When your self-propelled lawnmower refuses to move forward, there could be a few reasons. Either the driver belt is no longer intact and is worn out, or the wheel has given up. There might be damaged drive cables or a missing spring in the idler arm. Addressing these issues can solve your problem for you.
To fix this issue, look for the following parts of the lawnmower to check if they are broken. Replace them with new parts to get your lawnmower moving again. These parts include
- Driver Belt: It is located under the lawnmower. The drive belt is connected at both ends via pulleys. It connects the cutting mechanism with the crankshaft. Check if the belt needs replacement.
- Wheels: Loose or missing wheels might not propel the mower forward.
- Throttle Cable: A damaged throttle cable will not engage the drive mechanism. Check if the cable needs replacement:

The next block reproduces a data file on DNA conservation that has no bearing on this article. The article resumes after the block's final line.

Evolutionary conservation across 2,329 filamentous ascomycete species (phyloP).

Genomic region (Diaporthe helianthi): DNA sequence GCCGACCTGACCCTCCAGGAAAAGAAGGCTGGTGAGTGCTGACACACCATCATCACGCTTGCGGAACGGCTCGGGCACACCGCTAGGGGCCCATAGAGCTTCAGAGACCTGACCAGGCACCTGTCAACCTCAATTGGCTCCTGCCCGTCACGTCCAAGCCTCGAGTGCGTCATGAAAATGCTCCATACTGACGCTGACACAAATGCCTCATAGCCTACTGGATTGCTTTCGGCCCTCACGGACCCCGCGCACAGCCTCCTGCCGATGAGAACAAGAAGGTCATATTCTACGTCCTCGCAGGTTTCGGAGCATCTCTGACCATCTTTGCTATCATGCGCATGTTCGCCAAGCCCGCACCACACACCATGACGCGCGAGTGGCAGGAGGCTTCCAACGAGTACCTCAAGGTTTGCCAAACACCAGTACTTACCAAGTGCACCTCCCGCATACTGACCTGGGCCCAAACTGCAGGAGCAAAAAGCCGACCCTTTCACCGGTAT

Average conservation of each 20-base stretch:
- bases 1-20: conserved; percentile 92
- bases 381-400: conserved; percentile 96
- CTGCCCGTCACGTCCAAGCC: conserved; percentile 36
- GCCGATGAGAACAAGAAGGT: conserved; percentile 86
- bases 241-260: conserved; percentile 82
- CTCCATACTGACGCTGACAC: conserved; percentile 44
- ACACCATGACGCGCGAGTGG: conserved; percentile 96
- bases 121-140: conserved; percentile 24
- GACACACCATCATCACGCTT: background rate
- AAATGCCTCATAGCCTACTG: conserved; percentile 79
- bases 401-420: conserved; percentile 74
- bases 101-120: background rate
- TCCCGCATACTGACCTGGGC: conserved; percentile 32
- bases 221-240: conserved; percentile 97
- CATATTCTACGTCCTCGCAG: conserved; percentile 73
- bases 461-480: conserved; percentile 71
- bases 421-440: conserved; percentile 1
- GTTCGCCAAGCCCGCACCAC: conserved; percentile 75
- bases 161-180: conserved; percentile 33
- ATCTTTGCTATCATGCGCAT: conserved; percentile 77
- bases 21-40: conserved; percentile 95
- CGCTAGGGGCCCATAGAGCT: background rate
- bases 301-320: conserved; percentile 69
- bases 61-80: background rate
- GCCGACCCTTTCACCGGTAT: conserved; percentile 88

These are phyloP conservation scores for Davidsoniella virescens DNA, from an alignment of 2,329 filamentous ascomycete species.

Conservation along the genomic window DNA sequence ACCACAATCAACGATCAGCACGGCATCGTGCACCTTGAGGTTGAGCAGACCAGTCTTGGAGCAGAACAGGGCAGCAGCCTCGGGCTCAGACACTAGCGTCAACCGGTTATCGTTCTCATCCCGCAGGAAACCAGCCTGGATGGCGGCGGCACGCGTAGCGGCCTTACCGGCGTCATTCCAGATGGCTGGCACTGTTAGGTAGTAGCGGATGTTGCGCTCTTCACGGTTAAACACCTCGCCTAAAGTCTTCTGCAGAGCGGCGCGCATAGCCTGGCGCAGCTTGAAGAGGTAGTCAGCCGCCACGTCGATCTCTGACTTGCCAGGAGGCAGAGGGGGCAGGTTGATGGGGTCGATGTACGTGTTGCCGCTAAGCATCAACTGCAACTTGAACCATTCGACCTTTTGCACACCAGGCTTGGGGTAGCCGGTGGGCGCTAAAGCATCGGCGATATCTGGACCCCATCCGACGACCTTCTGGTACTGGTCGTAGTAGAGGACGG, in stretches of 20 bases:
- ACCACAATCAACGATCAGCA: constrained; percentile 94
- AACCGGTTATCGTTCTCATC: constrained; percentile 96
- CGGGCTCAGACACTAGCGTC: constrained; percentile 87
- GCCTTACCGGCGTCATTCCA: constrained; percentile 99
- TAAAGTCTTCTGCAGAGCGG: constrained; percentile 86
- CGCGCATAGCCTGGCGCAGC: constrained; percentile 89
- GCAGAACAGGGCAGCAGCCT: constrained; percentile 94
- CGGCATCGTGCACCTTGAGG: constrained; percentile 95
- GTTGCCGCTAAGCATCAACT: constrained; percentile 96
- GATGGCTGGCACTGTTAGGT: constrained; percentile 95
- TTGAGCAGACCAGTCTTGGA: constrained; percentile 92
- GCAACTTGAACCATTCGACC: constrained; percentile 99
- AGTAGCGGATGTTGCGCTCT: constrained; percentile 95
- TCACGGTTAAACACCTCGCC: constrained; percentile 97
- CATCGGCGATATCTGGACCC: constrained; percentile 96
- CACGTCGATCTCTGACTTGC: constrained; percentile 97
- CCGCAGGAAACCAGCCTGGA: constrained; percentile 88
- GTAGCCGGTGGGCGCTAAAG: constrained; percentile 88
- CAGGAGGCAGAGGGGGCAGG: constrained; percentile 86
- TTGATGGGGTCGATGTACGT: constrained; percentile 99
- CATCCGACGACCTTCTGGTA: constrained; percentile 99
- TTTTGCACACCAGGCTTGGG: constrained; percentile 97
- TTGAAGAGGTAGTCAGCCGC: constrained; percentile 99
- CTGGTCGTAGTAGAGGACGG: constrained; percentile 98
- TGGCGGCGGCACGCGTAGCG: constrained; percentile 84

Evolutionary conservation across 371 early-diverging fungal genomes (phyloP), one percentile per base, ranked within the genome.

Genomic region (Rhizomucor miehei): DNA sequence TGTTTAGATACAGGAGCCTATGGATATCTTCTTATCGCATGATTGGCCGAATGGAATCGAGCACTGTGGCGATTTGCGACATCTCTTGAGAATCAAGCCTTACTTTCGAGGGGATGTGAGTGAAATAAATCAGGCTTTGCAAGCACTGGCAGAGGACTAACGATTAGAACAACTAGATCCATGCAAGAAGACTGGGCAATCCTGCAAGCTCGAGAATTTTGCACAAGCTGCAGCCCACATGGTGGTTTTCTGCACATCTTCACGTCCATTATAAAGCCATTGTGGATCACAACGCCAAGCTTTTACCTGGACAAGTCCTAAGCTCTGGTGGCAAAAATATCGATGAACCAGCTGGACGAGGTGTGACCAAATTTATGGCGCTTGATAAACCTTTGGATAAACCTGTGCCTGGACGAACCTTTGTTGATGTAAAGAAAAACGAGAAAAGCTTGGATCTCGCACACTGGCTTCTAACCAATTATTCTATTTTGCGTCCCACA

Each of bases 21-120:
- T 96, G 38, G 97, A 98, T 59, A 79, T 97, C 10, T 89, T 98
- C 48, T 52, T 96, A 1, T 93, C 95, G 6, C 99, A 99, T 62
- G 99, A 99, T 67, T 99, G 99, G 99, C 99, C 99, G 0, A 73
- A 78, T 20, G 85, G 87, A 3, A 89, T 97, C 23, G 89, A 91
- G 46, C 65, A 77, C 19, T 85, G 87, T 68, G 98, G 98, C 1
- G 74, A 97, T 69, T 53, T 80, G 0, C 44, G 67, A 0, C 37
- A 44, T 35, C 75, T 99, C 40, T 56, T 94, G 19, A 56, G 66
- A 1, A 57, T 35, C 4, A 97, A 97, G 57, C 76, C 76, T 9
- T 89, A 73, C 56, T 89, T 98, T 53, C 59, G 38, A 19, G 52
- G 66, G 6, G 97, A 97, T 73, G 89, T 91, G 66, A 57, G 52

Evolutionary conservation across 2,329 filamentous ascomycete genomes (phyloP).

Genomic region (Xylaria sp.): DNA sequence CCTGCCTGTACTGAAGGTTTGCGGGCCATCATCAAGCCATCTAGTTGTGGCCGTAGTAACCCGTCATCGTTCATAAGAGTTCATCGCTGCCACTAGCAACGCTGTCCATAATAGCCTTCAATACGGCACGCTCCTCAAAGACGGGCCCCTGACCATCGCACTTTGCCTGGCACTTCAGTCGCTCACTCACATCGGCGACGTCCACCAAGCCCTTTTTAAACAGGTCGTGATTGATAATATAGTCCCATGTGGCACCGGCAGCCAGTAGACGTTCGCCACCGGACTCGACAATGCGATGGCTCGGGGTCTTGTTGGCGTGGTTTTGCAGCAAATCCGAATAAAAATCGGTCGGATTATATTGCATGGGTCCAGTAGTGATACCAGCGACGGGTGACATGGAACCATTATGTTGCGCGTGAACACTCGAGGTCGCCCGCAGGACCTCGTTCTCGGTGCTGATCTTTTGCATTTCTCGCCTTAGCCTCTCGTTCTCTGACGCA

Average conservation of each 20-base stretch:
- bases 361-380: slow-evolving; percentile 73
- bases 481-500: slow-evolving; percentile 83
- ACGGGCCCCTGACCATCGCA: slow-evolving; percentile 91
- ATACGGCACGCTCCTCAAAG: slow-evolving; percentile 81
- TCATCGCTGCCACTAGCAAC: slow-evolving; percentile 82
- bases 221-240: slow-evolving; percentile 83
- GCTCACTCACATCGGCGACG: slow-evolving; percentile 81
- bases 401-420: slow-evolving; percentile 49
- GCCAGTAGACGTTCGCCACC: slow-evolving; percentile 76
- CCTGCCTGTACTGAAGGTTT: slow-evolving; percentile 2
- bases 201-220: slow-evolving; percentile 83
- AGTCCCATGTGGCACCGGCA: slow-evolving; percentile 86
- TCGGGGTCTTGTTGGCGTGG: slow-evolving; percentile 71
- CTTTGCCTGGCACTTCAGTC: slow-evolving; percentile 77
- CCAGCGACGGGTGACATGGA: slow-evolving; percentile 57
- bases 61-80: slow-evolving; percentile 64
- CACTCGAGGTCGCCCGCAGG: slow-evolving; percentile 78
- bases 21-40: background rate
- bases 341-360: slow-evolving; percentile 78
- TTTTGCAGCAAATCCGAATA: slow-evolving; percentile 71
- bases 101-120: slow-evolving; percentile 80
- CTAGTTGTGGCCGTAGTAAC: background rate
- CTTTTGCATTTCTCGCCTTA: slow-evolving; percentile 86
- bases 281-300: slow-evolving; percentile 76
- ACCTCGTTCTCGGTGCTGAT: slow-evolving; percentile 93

- Idler arm spring: A missing idler arm spring will not engage the drive pulley. Replace the spring to ensure it moves forward.
A throttle controls the speed at which the lawnmower moves. The function of the throttle is to rev up the engine by supplying fresh air-fuel charge through the carburetor. If the throttle function is not working, the mower may start overrevving, or it may not even move forward.
Therefore, when the throttle is not working, there might be some problem with the throttle cable, carburetors, or clogged air and fuel filters.
To fix this problem, follow these given steps:
- Check the throttle cable for wear and tear and replace it if broken.
- Clean the carburetor properly to unclog any blockages. If the carburetor is clogged, the engine would not get sufficient air and fuel to sustain combustion. Hence, the throttle cable might become unresponsive in this case.
- Check the air filter and thoroughly clean it. A clogged air filter restricts the engine from revving up.